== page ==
Execution Framework and Tactics
(The Execution Series, Part 3 of 4)
By John Lamy
Lamy Consulting

The coach is in
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About the Author:
John Lamy was an R&D engineering manager with Hewlett-Packard in Silicon Valley for 25 years, during that time John facilitated the goal setting and achievement process for his HP division. John has 14 years management consulting, seven of them in the Rogue Valley. John and his wife Gail have lived in Jacksonville since 2005. They have one grown son and grandson in California (John & Gail get down there a lot!) For fun they like to hike, kayak, backpack, sail, ski, and walk Shasta, their Springer Spaniel. John has a BS in Electrical Engineering from MIT and an MBA from Cornell University. John@LamyConsulting.com LamyConsulting.com 541-778-2252
In September we talked about Core Values, Strategy, Issues, and the formation of Big Goals. Last month we reviewed the elements of Infrastructure you’ll need functioning at a high level, including your Org Chart, Position Descriptions, Financials, and Delegation. Now, we’ll tie it together in an Execution Framework.
The work described here is done by a team. The team is typically your first-level management team, or C-Suite; they’re the ones responsible for achieving your Big Goals.
Here, Focus just means the clear articulation and dissemination of the Big Goal. The research is clear: people will perform better and be happier if they’re working together toward something big.
The key job at this stage of the process is to lay out all the big-stroke tasks, or Tactics, that must be done in order to achieve each Big Goal. The hard part is to assure that the Tactics play well together: Tactical Alignment.
You’re not going after detail at this stage, but rather completeness: no major area left out. The thought pattern: if we achieve all these tasks, we’ll meet the Goal.
This work requires time, bandwidth, creativity, and attentive concentration. Yes, it’s hard work! But...just below the surface, you’ll notice the systematic development of genuine team play. The team members help each other figure out what’s needed and how they can assist each other in the execution. There’s as much commitment to each other as to the manager and the company. If you’re the manager, watching this collaboration evolve is deeply gratifying!
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If you’re acquainted with Project Management, this stage in the process is similar to the Work Breakdown Structure, only much simpler. You just figure out the Tactics that support each Goal.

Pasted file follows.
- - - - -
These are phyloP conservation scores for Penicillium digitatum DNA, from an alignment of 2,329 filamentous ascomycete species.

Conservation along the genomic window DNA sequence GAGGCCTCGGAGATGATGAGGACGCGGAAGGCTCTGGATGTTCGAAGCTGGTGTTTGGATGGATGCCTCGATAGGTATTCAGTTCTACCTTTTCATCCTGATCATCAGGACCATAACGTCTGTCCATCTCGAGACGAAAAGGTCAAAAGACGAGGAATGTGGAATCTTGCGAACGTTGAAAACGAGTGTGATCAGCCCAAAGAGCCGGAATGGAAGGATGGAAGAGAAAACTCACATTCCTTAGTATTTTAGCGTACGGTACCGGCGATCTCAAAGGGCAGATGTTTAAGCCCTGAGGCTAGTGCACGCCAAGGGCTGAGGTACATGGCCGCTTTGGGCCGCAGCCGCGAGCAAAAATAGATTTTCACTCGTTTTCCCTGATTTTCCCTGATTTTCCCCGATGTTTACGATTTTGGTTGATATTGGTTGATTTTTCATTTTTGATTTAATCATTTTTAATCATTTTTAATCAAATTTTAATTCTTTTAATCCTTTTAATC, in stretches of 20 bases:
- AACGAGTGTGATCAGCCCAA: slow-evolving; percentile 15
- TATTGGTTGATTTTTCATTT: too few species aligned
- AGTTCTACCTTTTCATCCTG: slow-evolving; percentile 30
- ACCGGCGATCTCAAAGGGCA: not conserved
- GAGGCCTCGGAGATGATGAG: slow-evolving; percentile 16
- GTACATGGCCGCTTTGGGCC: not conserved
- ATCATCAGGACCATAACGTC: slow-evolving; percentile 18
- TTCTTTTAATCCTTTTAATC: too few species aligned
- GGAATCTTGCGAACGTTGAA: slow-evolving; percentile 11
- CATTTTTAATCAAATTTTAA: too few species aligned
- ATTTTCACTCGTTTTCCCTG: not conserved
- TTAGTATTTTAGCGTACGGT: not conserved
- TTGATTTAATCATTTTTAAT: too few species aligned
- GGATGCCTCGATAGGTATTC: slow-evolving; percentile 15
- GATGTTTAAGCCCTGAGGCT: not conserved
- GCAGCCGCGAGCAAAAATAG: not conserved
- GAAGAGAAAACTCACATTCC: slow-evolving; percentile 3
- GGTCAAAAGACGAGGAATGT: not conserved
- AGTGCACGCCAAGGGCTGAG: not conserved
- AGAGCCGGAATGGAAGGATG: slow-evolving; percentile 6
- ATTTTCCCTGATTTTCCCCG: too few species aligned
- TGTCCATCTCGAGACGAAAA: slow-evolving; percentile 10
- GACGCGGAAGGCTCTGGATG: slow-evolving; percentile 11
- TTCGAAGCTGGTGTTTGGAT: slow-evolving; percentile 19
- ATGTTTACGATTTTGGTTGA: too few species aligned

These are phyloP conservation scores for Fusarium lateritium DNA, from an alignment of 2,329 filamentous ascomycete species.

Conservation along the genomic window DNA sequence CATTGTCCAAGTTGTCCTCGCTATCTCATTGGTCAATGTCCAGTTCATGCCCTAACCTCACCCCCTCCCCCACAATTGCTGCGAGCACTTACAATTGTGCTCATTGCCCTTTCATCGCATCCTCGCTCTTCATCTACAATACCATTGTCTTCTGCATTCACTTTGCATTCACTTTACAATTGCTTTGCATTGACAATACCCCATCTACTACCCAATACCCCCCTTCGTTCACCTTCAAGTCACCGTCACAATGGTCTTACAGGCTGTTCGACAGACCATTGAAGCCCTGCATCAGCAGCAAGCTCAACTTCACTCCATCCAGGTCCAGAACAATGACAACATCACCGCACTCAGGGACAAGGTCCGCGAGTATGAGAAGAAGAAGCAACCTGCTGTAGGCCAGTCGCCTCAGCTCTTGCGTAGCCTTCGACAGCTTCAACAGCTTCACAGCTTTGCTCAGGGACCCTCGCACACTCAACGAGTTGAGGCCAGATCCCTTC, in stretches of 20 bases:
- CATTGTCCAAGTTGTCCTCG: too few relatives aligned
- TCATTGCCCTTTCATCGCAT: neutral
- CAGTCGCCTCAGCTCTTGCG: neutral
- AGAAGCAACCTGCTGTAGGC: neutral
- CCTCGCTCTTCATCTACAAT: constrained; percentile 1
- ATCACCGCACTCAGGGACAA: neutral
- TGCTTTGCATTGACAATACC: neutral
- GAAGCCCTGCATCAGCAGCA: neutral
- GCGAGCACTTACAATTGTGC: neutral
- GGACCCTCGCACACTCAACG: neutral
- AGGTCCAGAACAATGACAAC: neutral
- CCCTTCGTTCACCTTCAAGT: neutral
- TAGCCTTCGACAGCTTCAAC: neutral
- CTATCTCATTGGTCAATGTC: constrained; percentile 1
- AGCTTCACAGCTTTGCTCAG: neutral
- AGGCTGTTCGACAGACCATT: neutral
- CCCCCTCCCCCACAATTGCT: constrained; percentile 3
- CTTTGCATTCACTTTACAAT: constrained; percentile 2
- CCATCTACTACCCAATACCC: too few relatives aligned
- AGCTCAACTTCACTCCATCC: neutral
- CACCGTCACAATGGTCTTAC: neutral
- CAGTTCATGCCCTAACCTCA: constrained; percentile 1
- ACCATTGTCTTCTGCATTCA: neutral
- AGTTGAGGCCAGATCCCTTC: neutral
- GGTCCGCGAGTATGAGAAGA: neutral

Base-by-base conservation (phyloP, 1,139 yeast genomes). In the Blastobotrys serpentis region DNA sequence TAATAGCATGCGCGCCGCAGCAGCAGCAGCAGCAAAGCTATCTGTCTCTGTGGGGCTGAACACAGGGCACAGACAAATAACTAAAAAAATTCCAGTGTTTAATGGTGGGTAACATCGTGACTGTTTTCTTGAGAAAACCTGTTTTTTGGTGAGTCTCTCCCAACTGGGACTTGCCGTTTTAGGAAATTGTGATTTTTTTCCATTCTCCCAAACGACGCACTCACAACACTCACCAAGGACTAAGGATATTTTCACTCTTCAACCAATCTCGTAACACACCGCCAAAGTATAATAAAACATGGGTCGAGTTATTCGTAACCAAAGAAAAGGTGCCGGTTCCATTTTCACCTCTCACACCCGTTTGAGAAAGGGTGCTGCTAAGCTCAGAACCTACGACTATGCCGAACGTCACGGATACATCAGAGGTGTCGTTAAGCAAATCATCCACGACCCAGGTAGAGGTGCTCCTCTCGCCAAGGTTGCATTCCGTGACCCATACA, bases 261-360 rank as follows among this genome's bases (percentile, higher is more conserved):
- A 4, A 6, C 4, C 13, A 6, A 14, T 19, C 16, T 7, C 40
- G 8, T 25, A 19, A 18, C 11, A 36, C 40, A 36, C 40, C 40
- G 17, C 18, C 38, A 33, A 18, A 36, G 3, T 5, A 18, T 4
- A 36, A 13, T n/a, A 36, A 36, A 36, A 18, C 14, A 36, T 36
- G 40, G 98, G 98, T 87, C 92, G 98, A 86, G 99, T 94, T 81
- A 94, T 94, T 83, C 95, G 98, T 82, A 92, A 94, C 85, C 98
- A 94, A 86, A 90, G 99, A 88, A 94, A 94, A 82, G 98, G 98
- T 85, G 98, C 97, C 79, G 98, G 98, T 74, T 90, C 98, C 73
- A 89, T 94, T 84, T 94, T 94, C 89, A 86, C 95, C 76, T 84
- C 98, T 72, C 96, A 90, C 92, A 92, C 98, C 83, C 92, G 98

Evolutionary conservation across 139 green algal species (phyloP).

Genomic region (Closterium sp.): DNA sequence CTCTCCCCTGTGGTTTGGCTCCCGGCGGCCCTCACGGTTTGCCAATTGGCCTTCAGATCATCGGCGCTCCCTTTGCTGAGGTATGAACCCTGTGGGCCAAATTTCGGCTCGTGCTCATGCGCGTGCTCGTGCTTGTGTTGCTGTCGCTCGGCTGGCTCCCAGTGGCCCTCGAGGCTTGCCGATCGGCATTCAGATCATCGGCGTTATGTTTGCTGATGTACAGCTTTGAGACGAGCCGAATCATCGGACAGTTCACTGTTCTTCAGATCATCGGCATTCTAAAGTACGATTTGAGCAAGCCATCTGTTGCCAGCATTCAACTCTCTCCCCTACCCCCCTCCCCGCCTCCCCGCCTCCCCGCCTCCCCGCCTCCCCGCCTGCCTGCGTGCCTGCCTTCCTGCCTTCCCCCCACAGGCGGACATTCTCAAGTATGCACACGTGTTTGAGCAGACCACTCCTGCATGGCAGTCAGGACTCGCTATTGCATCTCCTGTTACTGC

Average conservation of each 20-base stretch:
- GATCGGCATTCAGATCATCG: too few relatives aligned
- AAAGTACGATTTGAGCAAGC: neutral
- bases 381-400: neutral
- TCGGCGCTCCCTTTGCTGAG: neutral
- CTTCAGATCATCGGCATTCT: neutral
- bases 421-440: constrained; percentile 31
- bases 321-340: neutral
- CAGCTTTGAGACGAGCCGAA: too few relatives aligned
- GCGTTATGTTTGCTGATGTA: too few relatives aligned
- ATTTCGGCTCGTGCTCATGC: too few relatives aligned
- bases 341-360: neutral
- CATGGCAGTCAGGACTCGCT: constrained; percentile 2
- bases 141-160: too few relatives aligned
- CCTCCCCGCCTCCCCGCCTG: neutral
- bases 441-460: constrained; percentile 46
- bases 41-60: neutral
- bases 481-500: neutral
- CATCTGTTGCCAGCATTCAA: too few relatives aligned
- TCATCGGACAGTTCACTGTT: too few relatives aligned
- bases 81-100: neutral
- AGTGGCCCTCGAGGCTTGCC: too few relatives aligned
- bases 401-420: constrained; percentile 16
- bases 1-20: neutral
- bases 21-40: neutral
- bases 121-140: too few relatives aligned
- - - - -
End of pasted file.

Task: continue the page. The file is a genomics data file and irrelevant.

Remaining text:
Then, for each Tactic, figure out a metric (or a few), and a target for that metric. And then, a date by which you’ll need that Tactic achieved. Finally, a single owner of that Tactic. For example, say the Big Goal is a giant parade down Main Street on September 15th. One Tactic might be Publicity. Several metrics, and their targets, spring to mind: number of print PR occurrences, 15; number of radio & TV interviews, 5; and number of speeches at service clubs, 7. These all need to be done by September 5th to assure good attendance at the parade. The owner of the Publicity Tactic is Mary Ellen. Put the Goals, Tactics, Metrics, Targets, Dates, and Owners on a very simple spreadsheet, which we’ll call your Execution Framework. You can imagine what happens next: Mary Ellen will convene her Publicity Team and repeat the process. Her Publicity Tactic becomes the Big Goal for her team. The three metrics become three Tactics for them (there may be more...), and they figure out synergistic ways to make them happen. Each of the three will have its own responsible person, dates, etc. Gradually, deliberately, the entire organization gets involved and committed to the Big Goal. You’re growing the deep roots for an Execution-oriented culture. A culture that’s used to winning, to getting results, and that’s fun to be a part of. The word spreads, and the organization gets the reputation as a great place to work. I can think of very few things that are more satisfying to an owner or manager! Next month we’ll round out this approach with the secret sauce: the Tracking Review system. See you then!
Brick by brick, we’re building a process by which you set big, inspiring goals, and then hit them, year after year. The effect of these goals and successes on your organization is nothing short of astonishing if you haven’t seen it before.
The Chamber of Medford/Jackson County
101 E. 8th St.  |  Medford, OR 97501
Phone: (541) 779-4847

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